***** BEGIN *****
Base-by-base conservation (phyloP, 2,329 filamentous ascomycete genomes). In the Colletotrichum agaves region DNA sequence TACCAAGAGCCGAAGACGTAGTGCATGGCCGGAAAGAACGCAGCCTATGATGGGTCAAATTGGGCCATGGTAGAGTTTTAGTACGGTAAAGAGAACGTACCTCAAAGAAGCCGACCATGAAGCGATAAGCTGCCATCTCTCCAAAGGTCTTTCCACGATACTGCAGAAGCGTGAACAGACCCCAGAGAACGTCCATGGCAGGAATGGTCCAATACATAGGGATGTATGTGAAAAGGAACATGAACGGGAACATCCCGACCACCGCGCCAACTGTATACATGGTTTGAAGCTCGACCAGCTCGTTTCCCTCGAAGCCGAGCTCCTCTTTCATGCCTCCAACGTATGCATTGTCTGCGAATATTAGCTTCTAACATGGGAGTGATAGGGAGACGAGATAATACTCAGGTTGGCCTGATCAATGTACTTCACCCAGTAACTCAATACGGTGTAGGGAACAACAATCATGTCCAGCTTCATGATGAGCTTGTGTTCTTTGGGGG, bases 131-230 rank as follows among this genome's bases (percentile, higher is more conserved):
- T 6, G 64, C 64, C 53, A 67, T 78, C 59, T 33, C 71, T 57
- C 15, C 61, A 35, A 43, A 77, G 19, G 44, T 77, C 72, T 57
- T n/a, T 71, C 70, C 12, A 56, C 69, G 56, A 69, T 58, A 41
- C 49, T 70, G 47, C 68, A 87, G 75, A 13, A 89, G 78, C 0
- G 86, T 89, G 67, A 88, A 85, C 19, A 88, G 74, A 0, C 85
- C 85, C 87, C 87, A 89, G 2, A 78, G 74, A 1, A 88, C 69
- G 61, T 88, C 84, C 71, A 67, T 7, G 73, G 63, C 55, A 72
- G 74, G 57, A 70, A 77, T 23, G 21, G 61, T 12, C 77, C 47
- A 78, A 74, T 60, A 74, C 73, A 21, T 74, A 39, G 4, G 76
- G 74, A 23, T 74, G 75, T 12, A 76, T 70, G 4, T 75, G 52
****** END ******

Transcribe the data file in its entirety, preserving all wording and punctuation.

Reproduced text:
Base-by-base conservation (phyloP, 2,329 filamentous ascomycete genomes). In the Colletotrichum agaves region DNA sequence TACCAAGAGCCGAAGACGTAGTGCATGGCCGGAAAGAACGCAGCCTATGATGGGTCAAATTGGGCCATGGTAGAGTTTTAGTACGGTAAAGAGAACGTACCTCAAAGAAGCCGACCATGAAGCGATAAGCTGCCATCTCTCCAAAGGTCTTTCCACGATACTGCAGAAGCGTGAACAGACCCCAGAGAACGTCCATGGCAGGAATGGTCCAATACATAGGGATGTATGTGAAAAGGAACATGAACGGGAACATCCCGACCACCGCGCCAACTGTATACATGGTTTGAAGCTCGACCAGCTCGTTTCCCTCGAAGCCGAGCTCCTCTTTCATGCCTCCAACGTATGCATTGTCTGCGAATATTAGCTTCTAACATGGGAGTGATAGGGAGACGAGATAATACTCAGGTTGGCCTGATCAATGTACTTCACCCAGTAACTCAATACGGTGTAGGGAACAACAATCATGTCCAGCTTCATGATGAGCTTGTGTTCTTTGGGGG, bases 131-230 rank as follows among this genome's bases (percentile, higher is more conserved):
- T 6, G 64, C 64, C 53, A 67, T 78, C 59, T 33, C 71, T 57
- C 15, C 61, A 35, A 43, A 77, G 19, G 44, T 77, C 72, T 57
- T n/a, T 71, C 70, C 12, A 56, C 69, G 56, A 69, T 58, A 41
- C 49, T 70, G 47, C 68, A 87, G 75, A 13, A 89, G 78, C 0
- G 86, T 89, G 67, A 88, A 85, C 19, A 88, G 74, A 0, C 85
- C 85, C 87, C 87, A 89, G 2, A 78, G 74, A 1, A 88, C 69
- G 61, T 88, C 84, C 71, A 67, T 7, G 73, G 63, C 55, A 72
- G 74, G 57, A 70, A 77, T 23, G 21, G 61, T 12, C 77, C 47
- A 78, A 74, T 60, A 74, C 73, A 21, T 74, A 39, G 4, G 76
- G 74, A 23, T 74, G 75, T 12, A 76, T 70, G 4, T 75, G 52